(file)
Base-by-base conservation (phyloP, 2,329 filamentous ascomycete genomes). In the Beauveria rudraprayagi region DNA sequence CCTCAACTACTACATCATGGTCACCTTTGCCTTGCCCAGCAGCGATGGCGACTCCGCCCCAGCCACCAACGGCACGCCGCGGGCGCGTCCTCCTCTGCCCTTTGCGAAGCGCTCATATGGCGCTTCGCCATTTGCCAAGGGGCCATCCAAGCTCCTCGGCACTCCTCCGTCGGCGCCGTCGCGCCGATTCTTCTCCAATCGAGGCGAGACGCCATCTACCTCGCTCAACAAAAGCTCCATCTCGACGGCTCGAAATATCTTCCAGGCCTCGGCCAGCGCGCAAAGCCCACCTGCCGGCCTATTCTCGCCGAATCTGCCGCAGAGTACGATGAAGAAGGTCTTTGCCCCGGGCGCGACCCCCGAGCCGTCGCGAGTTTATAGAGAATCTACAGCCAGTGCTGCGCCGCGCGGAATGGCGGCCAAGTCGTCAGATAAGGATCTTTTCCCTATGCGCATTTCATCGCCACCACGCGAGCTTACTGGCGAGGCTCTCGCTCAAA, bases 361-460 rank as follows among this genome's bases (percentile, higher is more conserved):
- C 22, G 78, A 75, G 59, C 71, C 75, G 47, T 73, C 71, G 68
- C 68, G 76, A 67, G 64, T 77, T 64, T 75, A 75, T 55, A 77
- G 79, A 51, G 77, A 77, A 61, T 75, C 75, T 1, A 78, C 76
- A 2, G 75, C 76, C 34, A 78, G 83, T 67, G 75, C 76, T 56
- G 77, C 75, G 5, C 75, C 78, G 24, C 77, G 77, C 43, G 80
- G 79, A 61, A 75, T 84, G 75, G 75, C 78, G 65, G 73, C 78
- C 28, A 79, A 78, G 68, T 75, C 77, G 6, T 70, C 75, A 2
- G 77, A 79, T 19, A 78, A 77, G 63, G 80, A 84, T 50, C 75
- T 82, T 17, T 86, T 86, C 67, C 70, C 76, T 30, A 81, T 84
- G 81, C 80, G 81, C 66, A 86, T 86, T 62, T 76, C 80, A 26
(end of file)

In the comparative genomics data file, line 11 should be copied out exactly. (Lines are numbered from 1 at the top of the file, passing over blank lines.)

- G 81, C 80, G 81, C 66, A 86, T 86, T 62, T 76, C 80, A 26